Other boots that have a lower-flex are designed to accommodate the needs of skiers who are yet to develop their skills to a level where a stiffer boot is needed. These models are used when the usage of a stiffer model may increase fatigue beyond a manageable level or put the skier at risk, due to the difficulty of skiing imposed by a stiffer boot.
Most brands label their products with a flex rating. This is the number that follows the model’s name such as Lange XT 130 or Salmon Quest Max 130.
However, it is important to note that these flex ratings, although they are able to give an accurate juxtaposition between models made by the same brand, give no ultimate comparison between brands. This is because there is no industry standard and therefore the stiffness of the same flex rating, on different brands will not feel the same.
Generally however the higher a flex rating, the harder the boot will be to flex and thus properly turn. This means that boots with higher flex ratings are aimed towards expert level skiers. However, there are some variations to this rule.
The weight of a skier will influence which flex is needed. This is because if the skier weighs more, they will need stiffer boots to support their excess weight. Whereas, lighter skiers would usually not possess the required strength (sometimes aided by a person’s weight) to fully work the boot.
Therefore, the heavier the skier, the higher the flex needed, the lighter the lower. It is important to remember that height can also be a factor, as the taller someone is, the heavier they will be and the shorter, the lighter.
A person’s gender may also impact on the flex required. As female’s bodies are usually unable to produce the equivalent strength of a man’s (even though there are many exceptions to this rule), this will reduce the stiffness of the boot needed for female skiers.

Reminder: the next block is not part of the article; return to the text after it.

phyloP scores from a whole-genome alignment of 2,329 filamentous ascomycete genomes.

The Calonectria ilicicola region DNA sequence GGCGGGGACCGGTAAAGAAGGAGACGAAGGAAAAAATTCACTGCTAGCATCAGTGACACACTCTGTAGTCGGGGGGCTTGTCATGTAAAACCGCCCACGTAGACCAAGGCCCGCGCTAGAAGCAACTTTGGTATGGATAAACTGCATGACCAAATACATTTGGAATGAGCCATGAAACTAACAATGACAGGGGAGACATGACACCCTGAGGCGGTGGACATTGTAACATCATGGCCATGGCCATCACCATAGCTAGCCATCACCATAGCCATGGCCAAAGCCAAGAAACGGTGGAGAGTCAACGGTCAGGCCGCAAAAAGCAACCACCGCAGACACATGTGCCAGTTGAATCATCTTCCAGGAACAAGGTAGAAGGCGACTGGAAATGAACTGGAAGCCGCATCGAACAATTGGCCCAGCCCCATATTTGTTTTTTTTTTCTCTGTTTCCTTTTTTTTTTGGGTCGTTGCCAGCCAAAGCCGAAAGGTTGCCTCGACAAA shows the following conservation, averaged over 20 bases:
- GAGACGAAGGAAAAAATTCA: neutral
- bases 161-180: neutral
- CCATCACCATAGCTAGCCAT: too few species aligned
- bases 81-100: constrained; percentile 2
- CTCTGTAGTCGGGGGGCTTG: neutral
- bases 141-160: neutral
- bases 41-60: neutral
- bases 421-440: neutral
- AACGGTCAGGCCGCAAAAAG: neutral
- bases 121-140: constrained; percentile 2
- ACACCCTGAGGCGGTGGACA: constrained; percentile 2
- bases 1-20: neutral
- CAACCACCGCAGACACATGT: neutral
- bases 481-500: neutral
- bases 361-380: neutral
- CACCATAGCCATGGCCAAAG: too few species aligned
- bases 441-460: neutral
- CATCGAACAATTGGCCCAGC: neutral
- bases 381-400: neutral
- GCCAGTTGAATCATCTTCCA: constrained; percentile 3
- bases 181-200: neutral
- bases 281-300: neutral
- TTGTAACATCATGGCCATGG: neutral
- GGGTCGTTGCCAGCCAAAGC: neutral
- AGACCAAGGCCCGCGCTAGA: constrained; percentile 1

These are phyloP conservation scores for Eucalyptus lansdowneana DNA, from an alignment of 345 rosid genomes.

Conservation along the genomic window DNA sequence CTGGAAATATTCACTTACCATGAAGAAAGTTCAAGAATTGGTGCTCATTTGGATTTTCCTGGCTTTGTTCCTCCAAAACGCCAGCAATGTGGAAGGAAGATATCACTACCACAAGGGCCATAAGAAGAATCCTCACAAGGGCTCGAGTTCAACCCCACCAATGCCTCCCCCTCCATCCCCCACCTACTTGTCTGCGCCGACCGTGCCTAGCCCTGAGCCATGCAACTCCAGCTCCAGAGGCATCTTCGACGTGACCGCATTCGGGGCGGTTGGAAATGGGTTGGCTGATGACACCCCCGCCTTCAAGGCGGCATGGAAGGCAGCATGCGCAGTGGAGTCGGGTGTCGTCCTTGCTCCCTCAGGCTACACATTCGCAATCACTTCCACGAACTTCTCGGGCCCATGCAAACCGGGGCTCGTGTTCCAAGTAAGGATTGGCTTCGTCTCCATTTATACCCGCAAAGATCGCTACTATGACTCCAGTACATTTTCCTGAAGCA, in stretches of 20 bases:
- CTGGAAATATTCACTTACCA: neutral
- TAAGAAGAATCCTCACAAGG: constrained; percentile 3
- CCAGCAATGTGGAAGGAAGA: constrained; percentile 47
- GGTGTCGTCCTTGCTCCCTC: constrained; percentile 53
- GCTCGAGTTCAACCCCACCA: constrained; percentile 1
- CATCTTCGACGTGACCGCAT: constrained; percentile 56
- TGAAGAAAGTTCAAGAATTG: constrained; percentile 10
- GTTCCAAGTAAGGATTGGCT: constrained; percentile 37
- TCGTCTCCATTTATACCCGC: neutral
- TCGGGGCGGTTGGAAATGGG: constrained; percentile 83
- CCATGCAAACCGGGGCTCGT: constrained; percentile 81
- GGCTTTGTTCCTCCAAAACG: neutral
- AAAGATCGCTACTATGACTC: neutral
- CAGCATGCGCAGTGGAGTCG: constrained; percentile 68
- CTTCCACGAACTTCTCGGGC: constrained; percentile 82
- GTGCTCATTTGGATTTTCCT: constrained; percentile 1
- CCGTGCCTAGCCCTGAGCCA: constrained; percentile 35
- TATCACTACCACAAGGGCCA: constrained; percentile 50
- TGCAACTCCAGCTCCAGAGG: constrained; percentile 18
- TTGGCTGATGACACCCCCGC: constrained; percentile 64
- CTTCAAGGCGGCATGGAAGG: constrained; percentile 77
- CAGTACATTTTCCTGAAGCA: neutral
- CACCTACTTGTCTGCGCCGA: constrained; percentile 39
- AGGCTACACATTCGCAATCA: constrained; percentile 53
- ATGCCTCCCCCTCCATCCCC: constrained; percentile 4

Furthermore, this wouldn’t be a comprehensive ski boot sizing guide if we were to neglect the type of skiing that you plan to do most of the time. If you are interested in playing in the softer stuff, then a softer boot will be advantageous. Whereas for racers, a softer boot, with a lower flex rating, would be tantamount to ski-suicide.
Although there are a swathe of other factors to consider, there are some basic guidelines that everyone can follow. However, ensure to check our above guidance to maximise your chance of finding the perfect ski boot.
Ski Size Chart
This, to put it simply, is the width of the ski boot (how wide across the foot a boot is). There are a range of lasts available to suit the needs of all skiers.
As our feet come in all different shapes and sizes, there are inevitably some who simply cannot fit into certain ski boots. For example, a friend of winterbadass has extraordinarily narrow feet, she had searched for years and was unable to find an unaltered boot that would fit her foot size.
This problem could have been resolved if she was aware of the variety in last between differing brands. For example, a pair of Lange SX90s, would be better suited to her foot size as the company is well-known for producing boots that are narrower than mainstream models in the industry.
Whereas, for a person whose foot was rather wider, a pair of Salomon X-Pro 90s would be much better.